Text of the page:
Discrepancies in dermatopathology diagnoses: The role of second review policies and dermatopathology fellowship training

Department of Pathology and Cell Biology, University of South Florida, Tampa, Florida.
Journal of the American Academy of Dermatology (Impact Factor: 5). 08/2012; 68(1). DOI: 10.1016/j.jaad.2012.06.034
Source: PubMed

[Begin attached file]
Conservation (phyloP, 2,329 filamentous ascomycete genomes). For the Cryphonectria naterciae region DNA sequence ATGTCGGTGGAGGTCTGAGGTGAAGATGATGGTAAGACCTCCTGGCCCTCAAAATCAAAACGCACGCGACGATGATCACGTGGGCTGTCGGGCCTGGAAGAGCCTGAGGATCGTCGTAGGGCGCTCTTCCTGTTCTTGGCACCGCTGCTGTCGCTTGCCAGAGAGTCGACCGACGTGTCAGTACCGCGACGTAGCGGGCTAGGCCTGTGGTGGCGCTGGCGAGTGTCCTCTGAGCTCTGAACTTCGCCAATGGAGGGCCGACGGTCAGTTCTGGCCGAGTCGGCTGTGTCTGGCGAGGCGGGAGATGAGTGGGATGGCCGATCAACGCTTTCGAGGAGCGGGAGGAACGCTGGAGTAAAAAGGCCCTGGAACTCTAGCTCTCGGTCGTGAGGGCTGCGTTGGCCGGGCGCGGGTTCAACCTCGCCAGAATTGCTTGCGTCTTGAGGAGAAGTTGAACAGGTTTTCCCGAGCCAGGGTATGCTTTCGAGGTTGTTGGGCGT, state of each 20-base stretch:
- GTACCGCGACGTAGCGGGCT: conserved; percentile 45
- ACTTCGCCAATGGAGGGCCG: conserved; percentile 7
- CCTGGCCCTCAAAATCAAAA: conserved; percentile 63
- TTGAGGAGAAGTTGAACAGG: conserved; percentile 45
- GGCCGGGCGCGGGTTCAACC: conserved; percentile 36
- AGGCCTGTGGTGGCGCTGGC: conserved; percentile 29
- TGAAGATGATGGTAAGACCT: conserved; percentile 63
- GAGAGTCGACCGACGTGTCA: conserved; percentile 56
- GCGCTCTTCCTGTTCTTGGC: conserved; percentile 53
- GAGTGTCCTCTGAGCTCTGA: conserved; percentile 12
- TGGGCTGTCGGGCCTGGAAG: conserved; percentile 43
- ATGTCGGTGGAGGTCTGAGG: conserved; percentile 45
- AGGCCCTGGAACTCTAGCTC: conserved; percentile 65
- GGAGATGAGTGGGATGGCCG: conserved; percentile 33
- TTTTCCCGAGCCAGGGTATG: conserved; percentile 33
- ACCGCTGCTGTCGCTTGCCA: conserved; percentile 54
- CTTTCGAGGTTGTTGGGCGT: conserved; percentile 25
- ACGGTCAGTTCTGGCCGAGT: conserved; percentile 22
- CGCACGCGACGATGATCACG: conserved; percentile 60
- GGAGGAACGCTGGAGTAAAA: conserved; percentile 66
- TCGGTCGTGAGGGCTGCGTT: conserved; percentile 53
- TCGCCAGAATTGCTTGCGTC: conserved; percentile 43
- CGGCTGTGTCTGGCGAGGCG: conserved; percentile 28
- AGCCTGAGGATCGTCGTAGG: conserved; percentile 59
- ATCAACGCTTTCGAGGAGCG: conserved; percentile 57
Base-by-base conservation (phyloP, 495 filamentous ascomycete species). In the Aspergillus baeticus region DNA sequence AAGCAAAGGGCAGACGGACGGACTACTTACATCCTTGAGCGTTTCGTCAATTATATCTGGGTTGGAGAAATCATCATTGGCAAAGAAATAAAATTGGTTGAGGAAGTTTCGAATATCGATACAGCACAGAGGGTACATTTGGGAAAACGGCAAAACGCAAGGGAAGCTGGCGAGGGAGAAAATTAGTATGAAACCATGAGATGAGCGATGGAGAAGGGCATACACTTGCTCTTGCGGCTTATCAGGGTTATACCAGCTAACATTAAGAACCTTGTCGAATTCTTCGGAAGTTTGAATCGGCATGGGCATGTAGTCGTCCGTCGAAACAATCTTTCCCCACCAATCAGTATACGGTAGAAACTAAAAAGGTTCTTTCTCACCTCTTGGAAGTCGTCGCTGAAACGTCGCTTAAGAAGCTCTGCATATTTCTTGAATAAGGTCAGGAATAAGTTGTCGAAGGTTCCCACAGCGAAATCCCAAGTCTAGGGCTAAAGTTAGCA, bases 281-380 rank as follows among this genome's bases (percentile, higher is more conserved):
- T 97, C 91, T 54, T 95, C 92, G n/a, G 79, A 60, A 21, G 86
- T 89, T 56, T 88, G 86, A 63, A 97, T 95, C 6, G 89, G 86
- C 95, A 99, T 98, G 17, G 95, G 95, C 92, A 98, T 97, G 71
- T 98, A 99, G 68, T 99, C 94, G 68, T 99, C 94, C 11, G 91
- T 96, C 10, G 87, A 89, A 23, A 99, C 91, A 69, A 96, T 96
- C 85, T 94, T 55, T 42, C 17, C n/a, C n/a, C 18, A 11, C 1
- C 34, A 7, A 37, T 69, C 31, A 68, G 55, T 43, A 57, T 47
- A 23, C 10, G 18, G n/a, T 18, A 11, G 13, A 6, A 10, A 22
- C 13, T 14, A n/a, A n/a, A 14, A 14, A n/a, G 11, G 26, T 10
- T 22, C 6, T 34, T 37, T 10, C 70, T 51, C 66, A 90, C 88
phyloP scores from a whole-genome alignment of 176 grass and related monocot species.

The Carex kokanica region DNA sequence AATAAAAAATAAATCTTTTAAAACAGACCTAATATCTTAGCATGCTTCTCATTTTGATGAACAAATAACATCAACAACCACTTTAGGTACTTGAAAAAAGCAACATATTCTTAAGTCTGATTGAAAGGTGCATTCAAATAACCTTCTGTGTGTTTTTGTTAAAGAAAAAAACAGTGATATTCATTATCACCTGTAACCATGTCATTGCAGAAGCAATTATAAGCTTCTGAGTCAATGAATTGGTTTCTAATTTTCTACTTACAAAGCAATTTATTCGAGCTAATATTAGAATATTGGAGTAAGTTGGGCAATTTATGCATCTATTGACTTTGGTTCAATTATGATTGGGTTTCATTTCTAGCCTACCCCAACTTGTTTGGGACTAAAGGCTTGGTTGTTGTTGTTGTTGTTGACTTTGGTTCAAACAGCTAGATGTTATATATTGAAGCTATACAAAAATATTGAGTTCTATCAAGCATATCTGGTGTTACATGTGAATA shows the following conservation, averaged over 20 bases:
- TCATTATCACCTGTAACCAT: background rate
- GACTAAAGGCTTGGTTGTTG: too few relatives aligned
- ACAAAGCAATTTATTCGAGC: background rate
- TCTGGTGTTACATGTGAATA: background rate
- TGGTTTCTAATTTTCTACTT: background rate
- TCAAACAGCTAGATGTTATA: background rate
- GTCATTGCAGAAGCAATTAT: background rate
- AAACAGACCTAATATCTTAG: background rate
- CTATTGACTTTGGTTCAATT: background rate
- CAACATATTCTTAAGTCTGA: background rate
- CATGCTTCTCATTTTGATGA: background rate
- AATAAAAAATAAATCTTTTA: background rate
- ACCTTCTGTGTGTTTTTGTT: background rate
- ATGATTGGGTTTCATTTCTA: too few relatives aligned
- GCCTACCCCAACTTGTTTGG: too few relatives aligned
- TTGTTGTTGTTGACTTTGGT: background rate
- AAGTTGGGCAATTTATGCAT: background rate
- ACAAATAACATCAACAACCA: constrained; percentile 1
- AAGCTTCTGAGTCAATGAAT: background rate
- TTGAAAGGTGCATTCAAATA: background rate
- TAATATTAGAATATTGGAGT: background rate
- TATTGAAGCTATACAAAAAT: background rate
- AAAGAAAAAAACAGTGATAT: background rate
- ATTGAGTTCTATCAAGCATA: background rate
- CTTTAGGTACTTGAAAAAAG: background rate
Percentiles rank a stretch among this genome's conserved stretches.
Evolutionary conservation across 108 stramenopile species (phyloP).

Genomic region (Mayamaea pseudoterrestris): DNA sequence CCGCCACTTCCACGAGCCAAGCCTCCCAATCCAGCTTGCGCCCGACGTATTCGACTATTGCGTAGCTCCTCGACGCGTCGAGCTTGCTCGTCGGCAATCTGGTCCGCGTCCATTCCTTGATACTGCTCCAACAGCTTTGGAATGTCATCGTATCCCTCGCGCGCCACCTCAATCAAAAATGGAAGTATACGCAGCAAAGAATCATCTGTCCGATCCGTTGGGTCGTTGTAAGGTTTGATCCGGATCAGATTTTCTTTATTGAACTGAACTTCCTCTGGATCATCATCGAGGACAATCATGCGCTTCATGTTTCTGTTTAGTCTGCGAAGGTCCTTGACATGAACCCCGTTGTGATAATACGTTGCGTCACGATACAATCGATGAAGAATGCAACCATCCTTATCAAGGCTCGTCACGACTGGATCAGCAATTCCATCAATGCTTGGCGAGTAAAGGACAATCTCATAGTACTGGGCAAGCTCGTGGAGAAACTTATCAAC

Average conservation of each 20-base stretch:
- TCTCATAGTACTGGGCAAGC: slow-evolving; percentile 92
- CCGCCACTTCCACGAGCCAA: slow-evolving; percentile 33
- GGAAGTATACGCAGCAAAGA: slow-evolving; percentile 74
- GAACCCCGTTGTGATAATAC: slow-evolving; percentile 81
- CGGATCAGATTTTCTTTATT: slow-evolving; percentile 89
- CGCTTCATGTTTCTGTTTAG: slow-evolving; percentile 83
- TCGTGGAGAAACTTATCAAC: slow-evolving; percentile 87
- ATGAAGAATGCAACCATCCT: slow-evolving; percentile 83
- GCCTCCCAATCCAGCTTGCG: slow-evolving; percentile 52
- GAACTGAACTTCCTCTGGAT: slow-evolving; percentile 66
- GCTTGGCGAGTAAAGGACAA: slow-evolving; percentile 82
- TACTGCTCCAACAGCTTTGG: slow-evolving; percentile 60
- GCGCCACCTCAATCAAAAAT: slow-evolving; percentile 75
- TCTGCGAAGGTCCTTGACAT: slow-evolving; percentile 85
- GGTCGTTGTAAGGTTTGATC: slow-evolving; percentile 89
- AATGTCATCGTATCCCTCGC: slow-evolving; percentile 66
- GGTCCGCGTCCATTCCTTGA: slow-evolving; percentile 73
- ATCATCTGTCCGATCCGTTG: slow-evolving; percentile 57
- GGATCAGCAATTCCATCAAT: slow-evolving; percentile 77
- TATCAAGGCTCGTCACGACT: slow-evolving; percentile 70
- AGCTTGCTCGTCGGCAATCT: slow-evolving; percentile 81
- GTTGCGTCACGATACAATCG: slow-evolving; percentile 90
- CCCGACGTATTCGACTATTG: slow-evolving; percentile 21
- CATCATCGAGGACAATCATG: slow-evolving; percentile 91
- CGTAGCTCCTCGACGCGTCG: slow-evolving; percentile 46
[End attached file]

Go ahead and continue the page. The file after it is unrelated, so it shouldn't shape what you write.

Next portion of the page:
ABSTRACT BACKGROUND: Expert consultation and institutional policies mandating second review of pathologic diagnoses in the course of referral have been advocated to optimize patient care. OBJECTIVE: We sought to investigate the rate of diagnostic discrepancies between pathologists with and without dermatopathology fellowship training. METHODS: All available outside pathology reports were reviewed for material sent to the University of Pittsburgh Medical Center Dermatopathology Unit during 1 year. The outside diagnosis was compared with the diagnosis rendered by the referral dermatopathology service. Cases were assigned into 1 of 4 categories: melanocytic neoplasm, nonmelanocytic neoplasm, inflammatory, and other. For each case, the outside pathologist's level of dermatopathology training was noted. Any change in diagnosis resulting in significant alteration in therapy or prognosis, as dictated by the accepted standard of care, was considered a major discrepancy. RESULTS: A total of 405 cases were reviewed. In 51 cases (13%), no preliminary diagnosis was rendered at the outside facility. The referral diagnosis differed from the outside diagnosis in 226 cases (56%), and major discrepancies were identified in 91 cases (22%). Of these 91 cases, 84 were received from outside pathologists who were not dermatopathology trained and 7 were received from pathologists with dermatopathology training. The 91 cases with major discrepancies were categorized as: 36 nonmelanocytic neoplasms (40%), 30 inflammatory (33%), 23 melanocytic neoplasms (25%), and 2 other (2%). LIMITATIONS: This was a retrospective study limited to 2 consultant dermatopathologists at an academic referral center, which typically receives and reviews select cases. CONCLUSION: Dermatopathology fellowship training is associated with a substantial decrease in major diagnostic discrepancies. Pathologists without dermatopathology fellowship training tend to successfully identify those cases for which expert consultation is most useful.

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